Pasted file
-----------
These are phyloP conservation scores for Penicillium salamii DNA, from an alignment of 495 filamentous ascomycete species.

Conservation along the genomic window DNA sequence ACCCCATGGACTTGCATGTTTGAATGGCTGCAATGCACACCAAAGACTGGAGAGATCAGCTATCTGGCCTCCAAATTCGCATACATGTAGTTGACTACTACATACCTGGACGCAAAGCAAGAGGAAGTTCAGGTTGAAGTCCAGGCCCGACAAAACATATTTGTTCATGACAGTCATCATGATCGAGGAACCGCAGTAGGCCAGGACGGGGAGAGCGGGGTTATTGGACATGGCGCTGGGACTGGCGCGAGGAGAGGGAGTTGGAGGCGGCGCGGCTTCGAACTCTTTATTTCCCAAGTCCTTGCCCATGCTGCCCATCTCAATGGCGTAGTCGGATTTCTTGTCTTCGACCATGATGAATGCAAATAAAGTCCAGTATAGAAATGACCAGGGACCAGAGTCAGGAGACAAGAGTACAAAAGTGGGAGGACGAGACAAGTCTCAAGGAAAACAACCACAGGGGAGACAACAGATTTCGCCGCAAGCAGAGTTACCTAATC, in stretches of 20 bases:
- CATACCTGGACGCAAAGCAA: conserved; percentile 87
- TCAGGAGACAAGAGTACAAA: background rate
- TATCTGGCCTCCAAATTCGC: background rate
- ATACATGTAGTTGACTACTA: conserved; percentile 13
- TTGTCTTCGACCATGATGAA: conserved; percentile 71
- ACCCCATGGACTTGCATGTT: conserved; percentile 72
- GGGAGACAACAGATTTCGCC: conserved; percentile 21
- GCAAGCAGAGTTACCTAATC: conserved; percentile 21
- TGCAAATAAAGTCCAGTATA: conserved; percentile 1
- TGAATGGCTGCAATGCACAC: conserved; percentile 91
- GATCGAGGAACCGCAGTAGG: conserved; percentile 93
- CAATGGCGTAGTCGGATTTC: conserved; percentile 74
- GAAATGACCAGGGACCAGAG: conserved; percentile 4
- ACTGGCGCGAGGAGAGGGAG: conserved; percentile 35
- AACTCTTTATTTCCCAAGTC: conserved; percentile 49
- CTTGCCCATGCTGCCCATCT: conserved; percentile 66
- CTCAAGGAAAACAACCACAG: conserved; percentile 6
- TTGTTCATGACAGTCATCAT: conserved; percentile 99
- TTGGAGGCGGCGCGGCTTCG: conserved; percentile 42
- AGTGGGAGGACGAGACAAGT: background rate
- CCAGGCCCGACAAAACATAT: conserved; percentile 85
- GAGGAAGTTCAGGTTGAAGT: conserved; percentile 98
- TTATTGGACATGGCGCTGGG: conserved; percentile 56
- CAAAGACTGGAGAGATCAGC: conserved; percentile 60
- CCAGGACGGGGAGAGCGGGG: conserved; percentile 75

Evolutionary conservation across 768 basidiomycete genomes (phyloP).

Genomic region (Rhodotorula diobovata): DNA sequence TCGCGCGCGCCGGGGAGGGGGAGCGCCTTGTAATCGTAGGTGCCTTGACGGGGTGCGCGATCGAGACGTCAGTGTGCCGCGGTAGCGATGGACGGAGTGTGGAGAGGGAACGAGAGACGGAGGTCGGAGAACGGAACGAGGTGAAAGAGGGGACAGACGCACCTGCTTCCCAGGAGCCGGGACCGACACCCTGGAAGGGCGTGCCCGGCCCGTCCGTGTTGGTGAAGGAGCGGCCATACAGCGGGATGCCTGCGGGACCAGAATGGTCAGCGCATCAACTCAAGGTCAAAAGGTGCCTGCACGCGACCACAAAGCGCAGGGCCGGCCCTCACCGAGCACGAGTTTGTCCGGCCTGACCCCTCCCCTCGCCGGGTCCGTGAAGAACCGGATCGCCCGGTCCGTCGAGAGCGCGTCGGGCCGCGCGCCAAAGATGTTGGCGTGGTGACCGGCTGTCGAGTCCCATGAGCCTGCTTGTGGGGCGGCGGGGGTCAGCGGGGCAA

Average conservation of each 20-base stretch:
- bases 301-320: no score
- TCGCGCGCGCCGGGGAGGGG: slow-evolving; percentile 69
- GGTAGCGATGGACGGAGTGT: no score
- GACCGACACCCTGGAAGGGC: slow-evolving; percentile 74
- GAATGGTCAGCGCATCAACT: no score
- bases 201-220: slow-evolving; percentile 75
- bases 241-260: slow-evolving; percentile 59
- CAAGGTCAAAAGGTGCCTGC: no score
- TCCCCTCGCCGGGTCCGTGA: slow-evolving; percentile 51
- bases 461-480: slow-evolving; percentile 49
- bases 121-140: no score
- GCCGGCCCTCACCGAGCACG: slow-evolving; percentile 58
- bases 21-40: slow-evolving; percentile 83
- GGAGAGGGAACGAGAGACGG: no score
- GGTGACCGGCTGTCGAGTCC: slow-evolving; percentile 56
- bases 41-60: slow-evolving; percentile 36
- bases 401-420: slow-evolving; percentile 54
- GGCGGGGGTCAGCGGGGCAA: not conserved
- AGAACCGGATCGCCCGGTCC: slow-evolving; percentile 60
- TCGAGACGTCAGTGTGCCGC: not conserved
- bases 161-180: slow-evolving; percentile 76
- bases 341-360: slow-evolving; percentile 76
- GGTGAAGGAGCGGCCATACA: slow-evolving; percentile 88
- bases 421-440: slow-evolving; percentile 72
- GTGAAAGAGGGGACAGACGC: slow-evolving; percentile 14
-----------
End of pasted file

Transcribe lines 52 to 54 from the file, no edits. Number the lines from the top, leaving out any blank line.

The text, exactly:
- bases 341-360: slow-evolving; percentile 76
- GGTGAAGGAGCGGCCATACA: slow-evolving; percentile 88
- bases 421-440: slow-evolving; percentile 72